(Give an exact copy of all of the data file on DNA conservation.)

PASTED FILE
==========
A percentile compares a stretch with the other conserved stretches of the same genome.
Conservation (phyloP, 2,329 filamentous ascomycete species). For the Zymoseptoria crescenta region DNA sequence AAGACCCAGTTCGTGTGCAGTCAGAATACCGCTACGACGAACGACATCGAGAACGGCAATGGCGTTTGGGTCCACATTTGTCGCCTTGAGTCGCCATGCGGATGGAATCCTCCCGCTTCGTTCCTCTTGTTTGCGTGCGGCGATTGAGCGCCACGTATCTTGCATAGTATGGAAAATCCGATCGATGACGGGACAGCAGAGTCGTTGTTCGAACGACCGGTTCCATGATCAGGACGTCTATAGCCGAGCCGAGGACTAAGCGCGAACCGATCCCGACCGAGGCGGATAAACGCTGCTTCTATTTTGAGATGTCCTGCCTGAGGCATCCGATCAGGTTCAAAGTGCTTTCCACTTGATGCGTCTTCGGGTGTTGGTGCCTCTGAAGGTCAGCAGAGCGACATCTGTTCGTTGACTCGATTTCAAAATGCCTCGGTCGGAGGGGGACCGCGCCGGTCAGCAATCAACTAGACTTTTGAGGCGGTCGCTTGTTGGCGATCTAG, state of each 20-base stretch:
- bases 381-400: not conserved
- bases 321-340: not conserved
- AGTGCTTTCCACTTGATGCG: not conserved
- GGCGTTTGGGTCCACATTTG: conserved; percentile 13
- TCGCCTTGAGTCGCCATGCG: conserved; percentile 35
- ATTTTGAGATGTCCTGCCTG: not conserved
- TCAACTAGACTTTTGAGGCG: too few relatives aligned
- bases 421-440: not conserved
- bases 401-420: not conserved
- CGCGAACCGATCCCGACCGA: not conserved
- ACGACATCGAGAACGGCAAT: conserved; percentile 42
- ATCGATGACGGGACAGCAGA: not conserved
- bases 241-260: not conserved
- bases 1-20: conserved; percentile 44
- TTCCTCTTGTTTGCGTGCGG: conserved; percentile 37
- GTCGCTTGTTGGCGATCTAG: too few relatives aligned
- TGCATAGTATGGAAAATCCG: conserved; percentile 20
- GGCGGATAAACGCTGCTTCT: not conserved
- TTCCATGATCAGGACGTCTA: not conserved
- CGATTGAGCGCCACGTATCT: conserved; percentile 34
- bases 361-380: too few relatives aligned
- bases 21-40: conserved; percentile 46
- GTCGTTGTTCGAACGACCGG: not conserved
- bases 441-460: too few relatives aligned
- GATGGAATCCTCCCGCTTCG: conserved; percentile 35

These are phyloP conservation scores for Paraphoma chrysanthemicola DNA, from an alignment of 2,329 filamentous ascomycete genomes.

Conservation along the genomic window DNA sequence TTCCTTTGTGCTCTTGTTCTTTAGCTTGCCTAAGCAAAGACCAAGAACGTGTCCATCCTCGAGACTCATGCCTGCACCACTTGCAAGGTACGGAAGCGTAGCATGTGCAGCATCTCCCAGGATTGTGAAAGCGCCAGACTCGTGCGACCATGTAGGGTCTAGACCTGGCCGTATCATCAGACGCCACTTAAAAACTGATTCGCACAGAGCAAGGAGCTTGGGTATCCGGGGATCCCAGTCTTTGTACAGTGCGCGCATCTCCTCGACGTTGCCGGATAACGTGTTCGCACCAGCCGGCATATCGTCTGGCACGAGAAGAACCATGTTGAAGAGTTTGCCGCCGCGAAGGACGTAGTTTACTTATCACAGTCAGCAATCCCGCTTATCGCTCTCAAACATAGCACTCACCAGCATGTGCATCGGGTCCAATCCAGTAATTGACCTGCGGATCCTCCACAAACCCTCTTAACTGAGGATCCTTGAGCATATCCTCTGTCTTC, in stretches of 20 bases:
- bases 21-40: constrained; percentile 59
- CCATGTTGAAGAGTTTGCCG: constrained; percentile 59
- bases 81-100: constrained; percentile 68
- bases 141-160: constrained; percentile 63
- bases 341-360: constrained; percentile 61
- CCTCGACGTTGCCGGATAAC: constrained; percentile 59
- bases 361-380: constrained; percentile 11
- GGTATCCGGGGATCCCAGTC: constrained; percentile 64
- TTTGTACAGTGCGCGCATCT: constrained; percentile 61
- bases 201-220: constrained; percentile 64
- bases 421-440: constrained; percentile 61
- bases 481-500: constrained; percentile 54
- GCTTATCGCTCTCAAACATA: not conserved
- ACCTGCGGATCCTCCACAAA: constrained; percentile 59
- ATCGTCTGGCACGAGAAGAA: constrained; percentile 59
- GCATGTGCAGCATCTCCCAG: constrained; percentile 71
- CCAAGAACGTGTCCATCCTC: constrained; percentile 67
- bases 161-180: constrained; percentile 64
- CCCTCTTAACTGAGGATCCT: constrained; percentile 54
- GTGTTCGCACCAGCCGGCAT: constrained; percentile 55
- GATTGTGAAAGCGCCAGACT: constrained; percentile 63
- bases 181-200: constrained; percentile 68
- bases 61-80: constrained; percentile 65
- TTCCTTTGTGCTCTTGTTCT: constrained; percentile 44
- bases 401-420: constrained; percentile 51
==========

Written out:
A percentile compares a stretch with the other conserved stretches of the same genome.
Conservation (phyloP, 2,329 filamentous ascomycete species). For the Zymoseptoria crescenta region DNA sequence AAGACCCAGTTCGTGTGCAGTCAGAATACCGCTACGACGAACGACATCGAGAACGGCAATGGCGTTTGGGTCCACATTTGTCGCCTTGAGTCGCCATGCGGATGGAATCCTCCCGCTTCGTTCCTCTTGTTTGCGTGCGGCGATTGAGCGCCACGTATCTTGCATAGTATGGAAAATCCGATCGATGACGGGACAGCAGAGTCGTTGTTCGAACGACCGGTTCCATGATCAGGACGTCTATAGCCGAGCCGAGGACTAAGCGCGAACCGATCCCGACCGAGGCGGATAAACGCTGCTTCTATTTTGAGATGTCCTGCCTGAGGCATCCGATCAGGTTCAAAGTGCTTTCCACTTGATGCGTCTTCGGGTGTTGGTGCCTCTGAAGGTCAGCAGAGCGACATCTGTTCGTTGACTCGATTTCAAAATGCCTCGGTCGGAGGGGGACCGCGCCGGTCAGCAATCAACTAGACTTTTGAGGCGGTCGCTTGTTGGCGATCTAG, state of each 20-base stretch:
- bases 381-400: not conserved
- bases 321-340: not conserved
- AGTGCTTTCCACTTGATGCG: not conserved
- GGCGTTTGGGTCCACATTTG: conserved; percentile 13
- TCGCCTTGAGTCGCCATGCG: conserved; percentile 35
- ATTTTGAGATGTCCTGCCTG: not conserved
- TCAACTAGACTTTTGAGGCG: too few relatives aligned
- bases 421-440: not conserved
- bases 401-420: not conserved
- CGCGAACCGATCCCGACCGA: not conserved
- ACGACATCGAGAACGGCAAT: conserved; percentile 42
- ATCGATGACGGGACAGCAGA: not conserved
- bases 241-260: not conserved
- bases 1-20: conserved; percentile 44
- TTCCTCTTGTTTGCGTGCGG: conserved; percentile 37
- GTCGCTTGTTGGCGATCTAG: too few relatives aligned
- TGCATAGTATGGAAAATCCG: conserved; percentile 20
- GGCGGATAAACGCTGCTTCT: not conserved
- TTCCATGATCAGGACGTCTA: not conserved
- CGATTGAGCGCCACGTATCT: conserved; percentile 34
- bases 361-380: too few relatives aligned
- bases 21-40: conserved; percentile 46
- GTCGTTGTTCGAACGACCGG: not conserved
- bases 441-460: too few relatives aligned
- GATGGAATCCTCCCGCTTCG: conserved; percentile 35

These are phyloP conservation scores for Paraphoma chrysanthemicola DNA, from an alignment of 2,329 filamentous ascomycete genomes.

Conservation along the genomic window DNA sequence TTCCTTTGTGCTCTTGTTCTTTAGCTTGCCTAAGCAAAGACCAAGAACGTGTCCATCCTCGAGACTCATGCCTGCACCACTTGCAAGGTACGGAAGCGTAGCATGTGCAGCATCTCCCAGGATTGTGAAAGCGCCAGACTCGTGCGACCATGTAGGGTCTAGACCTGGCCGTATCATCAGACGCCACTTAAAAACTGATTCGCACAGAGCAAGGAGCTTGGGTATCCGGGGATCCCAGTCTTTGTACAGTGCGCGCATCTCCTCGACGTTGCCGGATAACGTGTTCGCACCAGCCGGCATATCGTCTGGCACGAGAAGAACCATGTTGAAGAGTTTGCCGCCGCGAAGGACGTAGTTTACTTATCACAGTCAGCAATCCCGCTTATCGCTCTCAAACATAGCACTCACCAGCATGTGCATCGGGTCCAATCCAGTAATTGACCTGCGGATCCTCCACAAACCCTCTTAACTGAGGATCCTTGAGCATATCCTCTGTCTTC, in stretches of 20 bases:
- bases 21-40: constrained; percentile 59
- CCATGTTGAAGAGTTTGCCG: constrained; percentile 59
- bases 81-100: constrained; percentile 68
- bases 141-160: constrained; percentile 63
- bases 341-360: constrained; percentile 61
- CCTCGACGTTGCCGGATAAC: constrained; percentile 59
- bases 361-380: constrained; percentile 11
- GGTATCCGGGGATCCCAGTC: constrained; percentile 64
- TTTGTACAGTGCGCGCATCT: constrained; percentile 61
- bases 201-220: constrained; percentile 64
- bases 421-440: constrained; percentile 61
- bases 481-500: constrained; percentile 54
- GCTTATCGCTCTCAAACATA: not conserved
- ACCTGCGGATCCTCCACAAA: constrained; percentile 59
- ATCGTCTGGCACGAGAAGAA: constrained; percentile 59
- GCATGTGCAGCATCTCCCAG: constrained; percentile 71
- CCAAGAACGTGTCCATCCTC: constrained; percentile 67
- bases 161-180: constrained; percentile 64
- CCCTCTTAACTGAGGATCCT: constrained; percentile 54
- GTGTTCGCACCAGCCGGCAT: constrained; percentile 55
- GATTGTGAAAGCGCCAGACT: constrained; percentile 63
- bases 181-200: constrained; percentile 68
- bases 61-80: constrained; percentile 65
- TTCCTTTGTGCTCTTGTTCT: constrained; percentile 44
- bases 401-420: constrained; percentile 51